NEW YORK — It was supposed to be a murder-suicide. In the end, that’s what it was.
Part of Manhattan pharma millionaire Gigi Jordan’s defense in the 2010 death of her 8-year-old autistic son was that she planned to kill herself after plying him with a deadly cocktail of painkillers, tranquilizers and sleeping pills mixed with alcohol and orange juice.
Jordan swallowed the same concoction — but she survived.
Early on Dec. 30 — more than 12 years after her son’s death, and as she faced revocation of the bail that freed her while she appealed her conviction — Jordan, 62, committed suicide in her Brooklyn home by putting a plastic bag over her head and inhaling nitrogen gas, the medical examiner’s office said.
Jordan’s death, and the legal wrangling that preceded it, revived a sensational case that had New Yorkers on edge for months.
At the heart of it was a murder that stunned the city — and a suspect who horrified it.
Prosecutors said Jordan, a millionaire pharmaceutical executive, force fed her son a deadly drug cocktail in a room at the luxury Peninsula Hotel in Manhattan in a “premeditated act of child abuse.”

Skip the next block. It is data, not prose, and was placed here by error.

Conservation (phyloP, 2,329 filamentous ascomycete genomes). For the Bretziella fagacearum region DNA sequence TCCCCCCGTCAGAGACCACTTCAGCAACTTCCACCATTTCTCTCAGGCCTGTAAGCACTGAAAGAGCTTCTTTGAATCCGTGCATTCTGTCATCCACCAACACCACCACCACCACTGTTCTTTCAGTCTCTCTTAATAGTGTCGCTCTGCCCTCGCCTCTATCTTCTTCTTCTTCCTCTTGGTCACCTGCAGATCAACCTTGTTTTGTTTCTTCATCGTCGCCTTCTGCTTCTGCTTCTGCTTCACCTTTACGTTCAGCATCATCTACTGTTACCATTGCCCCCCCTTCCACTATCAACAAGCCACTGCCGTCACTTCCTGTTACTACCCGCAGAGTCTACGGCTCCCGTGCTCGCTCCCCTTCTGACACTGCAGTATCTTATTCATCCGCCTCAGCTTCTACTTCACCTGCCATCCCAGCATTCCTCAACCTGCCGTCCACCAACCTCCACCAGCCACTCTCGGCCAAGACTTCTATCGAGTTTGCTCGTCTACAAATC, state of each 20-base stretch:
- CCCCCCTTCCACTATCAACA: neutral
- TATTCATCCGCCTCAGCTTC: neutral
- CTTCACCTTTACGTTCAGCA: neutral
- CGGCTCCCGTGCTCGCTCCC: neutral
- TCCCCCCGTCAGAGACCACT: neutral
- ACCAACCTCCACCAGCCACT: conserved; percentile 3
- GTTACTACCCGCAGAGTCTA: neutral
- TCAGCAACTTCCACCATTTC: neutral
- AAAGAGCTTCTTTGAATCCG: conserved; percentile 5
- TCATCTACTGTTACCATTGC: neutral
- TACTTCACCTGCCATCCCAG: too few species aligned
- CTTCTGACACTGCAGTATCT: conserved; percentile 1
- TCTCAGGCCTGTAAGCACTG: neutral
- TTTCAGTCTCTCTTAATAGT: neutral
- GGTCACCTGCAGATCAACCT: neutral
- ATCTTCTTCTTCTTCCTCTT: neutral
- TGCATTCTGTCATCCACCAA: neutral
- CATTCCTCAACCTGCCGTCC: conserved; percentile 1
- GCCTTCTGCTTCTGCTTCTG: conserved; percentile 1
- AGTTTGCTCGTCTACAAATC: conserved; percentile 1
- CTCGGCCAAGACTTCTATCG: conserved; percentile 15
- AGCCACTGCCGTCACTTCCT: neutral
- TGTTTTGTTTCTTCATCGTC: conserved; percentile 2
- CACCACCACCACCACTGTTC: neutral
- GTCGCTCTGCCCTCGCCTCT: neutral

But Jordan said she ended young Jude Mirra’s life on Feb. 5, 2010, because she feared that her first husband would kill her, and that her death would leave Jude condemned to a life of sexual abuse at the hands of her second husband, his biological father.
“I didn’t see any way out of this situation,” Jordan, a former nurse who made her $50 million fortune in the home health care industry, testified to a Manhattan Supreme Court jury. “I made a decision that I was going to end my life and Jude’s life.”